This is a very interesting vintage real photo postcard that gives us a look at a young boy selling his wares on a street somewhere in India. Note that the lad is barefoot on a stone paved street. Ouch! The young entrepreneur is selling Wellington knife polish. He also has a hanger holding some type of material. I can not identify the item and hopefully a cabinet card gallery visitor can shed some light on the matter. I can tell you a little bit about the knife polish that is for sale on this Indian street. John Oakey (1813-1887) was an inventor and he established a company (John Oakey & Sons Ltd) which manufactured sandpaper and other polishing materials. Oakey began his interest in sandpaper while working as a piano maker. He then set up a manufacturing business in London in 1833. He later moved the business to Wellington Mill. Among his products was Wellington Knife Polish. See second scan below for a photograph of an antique can of Oakey’s knife polish. Advertising for this product was commonly seen on buses and trams in the early 1900’s. His sons took over the company after his death and took it public in 1893. This postcard was published by Thacker & Company of Bombay, India and manufactured in Great Britain. . It was part of a series (#122). Thacker, Spink, & Company (1853-1960) was a major Indian book publisher of literature guides, history and almanacs. They were also an early publisher of photo postcards. They had a distribution office in London, England.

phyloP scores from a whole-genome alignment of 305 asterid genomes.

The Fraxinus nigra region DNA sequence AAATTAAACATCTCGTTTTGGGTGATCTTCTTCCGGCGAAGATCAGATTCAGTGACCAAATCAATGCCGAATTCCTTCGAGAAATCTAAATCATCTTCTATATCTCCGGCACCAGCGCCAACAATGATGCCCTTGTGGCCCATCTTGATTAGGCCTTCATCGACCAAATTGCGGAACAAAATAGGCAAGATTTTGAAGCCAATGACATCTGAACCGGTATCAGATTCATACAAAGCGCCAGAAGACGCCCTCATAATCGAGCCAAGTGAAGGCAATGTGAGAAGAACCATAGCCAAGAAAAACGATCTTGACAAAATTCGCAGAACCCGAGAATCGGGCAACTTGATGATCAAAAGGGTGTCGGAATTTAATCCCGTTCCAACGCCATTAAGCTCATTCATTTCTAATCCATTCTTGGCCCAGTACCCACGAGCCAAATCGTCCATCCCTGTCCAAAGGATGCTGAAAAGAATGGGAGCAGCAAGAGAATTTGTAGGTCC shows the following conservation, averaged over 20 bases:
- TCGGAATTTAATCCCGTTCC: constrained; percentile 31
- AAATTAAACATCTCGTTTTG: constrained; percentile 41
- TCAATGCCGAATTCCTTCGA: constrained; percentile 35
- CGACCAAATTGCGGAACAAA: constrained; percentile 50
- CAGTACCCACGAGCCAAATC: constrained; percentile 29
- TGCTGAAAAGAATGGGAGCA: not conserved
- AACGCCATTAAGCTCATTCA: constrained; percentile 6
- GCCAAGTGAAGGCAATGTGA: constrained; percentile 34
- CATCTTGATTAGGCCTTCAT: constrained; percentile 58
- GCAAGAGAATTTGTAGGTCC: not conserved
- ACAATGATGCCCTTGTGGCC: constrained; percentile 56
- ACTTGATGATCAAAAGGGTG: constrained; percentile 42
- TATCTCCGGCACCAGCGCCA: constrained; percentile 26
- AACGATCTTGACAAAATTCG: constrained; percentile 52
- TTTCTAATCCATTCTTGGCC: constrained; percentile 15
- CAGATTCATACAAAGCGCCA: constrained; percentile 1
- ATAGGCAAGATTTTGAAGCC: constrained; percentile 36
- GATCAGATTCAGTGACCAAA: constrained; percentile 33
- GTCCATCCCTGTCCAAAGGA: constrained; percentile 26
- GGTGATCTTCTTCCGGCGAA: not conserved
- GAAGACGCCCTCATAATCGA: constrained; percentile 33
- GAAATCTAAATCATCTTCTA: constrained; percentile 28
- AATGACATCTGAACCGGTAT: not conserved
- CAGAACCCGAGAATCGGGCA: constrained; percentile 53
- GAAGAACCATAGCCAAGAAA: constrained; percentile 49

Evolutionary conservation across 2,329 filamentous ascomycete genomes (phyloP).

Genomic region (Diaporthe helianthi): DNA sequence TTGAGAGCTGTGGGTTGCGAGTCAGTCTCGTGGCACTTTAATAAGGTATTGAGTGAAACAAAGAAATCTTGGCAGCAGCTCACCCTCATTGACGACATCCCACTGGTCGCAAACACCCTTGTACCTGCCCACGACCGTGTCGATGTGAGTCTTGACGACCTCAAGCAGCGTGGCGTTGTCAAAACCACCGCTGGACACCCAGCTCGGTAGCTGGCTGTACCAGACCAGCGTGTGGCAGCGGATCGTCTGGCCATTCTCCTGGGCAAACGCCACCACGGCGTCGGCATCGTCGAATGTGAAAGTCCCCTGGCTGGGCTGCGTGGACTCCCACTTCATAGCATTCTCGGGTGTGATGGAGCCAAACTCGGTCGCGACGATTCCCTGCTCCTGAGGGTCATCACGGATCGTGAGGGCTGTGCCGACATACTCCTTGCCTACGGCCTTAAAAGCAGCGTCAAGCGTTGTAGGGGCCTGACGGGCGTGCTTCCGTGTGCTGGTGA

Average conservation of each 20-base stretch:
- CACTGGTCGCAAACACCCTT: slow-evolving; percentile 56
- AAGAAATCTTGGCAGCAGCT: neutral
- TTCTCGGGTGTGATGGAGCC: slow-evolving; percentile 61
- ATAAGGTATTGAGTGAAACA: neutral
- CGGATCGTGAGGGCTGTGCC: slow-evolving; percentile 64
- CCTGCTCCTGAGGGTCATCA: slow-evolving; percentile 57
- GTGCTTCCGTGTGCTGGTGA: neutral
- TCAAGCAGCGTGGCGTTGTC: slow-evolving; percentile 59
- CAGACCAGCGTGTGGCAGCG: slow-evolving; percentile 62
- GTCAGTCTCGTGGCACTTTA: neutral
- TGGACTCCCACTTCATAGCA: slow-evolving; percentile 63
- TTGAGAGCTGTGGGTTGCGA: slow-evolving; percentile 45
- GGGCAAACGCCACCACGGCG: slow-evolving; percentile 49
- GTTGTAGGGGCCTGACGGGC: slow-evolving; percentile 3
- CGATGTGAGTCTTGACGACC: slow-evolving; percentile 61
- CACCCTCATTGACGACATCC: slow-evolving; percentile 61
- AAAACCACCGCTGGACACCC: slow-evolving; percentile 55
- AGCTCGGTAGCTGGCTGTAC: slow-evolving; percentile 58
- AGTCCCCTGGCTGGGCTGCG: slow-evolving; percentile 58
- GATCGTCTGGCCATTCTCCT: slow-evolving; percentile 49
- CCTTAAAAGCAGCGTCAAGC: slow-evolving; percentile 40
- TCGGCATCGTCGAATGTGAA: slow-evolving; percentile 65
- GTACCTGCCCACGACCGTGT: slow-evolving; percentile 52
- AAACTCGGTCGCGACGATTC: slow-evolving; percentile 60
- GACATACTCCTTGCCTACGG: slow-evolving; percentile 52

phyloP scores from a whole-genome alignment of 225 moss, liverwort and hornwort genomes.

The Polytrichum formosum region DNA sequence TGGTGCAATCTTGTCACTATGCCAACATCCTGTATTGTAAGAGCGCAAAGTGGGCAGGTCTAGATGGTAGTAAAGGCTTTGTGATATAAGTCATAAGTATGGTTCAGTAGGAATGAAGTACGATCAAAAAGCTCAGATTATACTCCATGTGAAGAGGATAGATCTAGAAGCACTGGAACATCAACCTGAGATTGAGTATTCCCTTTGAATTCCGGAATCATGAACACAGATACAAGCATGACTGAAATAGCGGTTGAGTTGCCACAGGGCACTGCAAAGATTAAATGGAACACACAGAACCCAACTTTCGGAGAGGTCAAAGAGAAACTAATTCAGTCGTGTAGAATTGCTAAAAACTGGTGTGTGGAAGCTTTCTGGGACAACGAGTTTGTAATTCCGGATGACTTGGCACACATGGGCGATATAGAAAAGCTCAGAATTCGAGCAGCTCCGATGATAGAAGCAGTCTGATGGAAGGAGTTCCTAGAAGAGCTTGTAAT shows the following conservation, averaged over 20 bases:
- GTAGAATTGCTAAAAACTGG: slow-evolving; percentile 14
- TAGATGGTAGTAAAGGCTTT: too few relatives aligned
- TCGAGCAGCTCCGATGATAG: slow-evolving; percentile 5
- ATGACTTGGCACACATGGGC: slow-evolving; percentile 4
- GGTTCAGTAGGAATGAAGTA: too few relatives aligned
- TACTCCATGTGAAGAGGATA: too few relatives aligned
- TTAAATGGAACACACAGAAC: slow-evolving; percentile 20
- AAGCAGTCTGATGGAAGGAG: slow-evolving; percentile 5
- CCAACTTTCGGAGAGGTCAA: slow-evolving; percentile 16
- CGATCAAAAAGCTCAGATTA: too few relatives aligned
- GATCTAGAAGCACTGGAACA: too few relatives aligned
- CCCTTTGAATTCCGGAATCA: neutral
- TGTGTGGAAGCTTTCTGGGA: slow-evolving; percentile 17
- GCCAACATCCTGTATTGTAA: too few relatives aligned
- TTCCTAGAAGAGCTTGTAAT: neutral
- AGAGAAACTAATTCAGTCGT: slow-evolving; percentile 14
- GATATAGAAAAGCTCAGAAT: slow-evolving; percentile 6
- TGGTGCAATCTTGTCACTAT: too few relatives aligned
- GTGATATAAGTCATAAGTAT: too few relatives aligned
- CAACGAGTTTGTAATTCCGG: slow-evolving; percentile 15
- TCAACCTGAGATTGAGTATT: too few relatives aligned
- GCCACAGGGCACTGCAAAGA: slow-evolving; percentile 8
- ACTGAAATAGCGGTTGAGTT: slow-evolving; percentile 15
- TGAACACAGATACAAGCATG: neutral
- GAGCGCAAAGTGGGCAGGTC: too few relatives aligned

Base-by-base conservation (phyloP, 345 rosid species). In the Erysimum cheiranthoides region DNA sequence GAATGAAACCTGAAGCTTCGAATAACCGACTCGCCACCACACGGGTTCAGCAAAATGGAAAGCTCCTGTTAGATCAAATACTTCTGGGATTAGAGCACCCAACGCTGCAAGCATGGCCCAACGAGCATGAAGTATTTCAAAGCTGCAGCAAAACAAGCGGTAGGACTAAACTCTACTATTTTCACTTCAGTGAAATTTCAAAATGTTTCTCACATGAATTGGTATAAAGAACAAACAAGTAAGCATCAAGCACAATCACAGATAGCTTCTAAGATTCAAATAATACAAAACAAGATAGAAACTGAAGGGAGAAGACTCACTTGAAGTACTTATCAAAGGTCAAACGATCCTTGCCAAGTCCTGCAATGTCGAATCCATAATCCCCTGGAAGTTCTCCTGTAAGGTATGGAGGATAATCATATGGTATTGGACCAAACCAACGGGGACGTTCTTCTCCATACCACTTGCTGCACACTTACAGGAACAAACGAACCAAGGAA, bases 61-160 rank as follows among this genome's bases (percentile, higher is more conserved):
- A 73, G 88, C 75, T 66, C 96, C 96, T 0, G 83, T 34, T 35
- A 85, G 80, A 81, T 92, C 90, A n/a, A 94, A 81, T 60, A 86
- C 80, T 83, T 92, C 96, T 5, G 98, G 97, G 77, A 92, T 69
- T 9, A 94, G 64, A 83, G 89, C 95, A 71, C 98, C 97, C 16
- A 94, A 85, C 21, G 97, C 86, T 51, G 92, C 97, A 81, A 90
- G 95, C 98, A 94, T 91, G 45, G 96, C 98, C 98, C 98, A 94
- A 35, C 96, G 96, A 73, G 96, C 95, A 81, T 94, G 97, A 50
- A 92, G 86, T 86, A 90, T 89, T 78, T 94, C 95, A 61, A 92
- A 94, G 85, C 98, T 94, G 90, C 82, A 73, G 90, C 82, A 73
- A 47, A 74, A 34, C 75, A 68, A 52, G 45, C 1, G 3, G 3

oakeys b


Published in: on December 8, 2015 at 12:00 pm  Comments (3)  
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3 CommentsLeave a comment

  1. I believe the dangling things on the hanger are shoelaces. At the bottom of the photo it says “Buttons & Laces.”

  2. The Oakey’s box is of a type used on counter tops to display goods in shops. Examples exist that used to contain anything from Zebra Grate Polish, Hudson’s soap, Fry’s chocolates and dozens of other products. Once emptied they were re-cycled to contain any bits and bobs. This peddler has acquired an empty one to hold cards on which are sewn buttons and metal clothes fasteners. He is not selling Oakey’s knife polish. The dangling fabrics are coloured ribbons and laces. This was the common stock-in-trade of peddlers throughout Europe, the Americas and the British Empire.

    • Thanks for the correction and the interesting explanation. Once again, the cabinet card gallery visitors prove to be an invaluable source of information.

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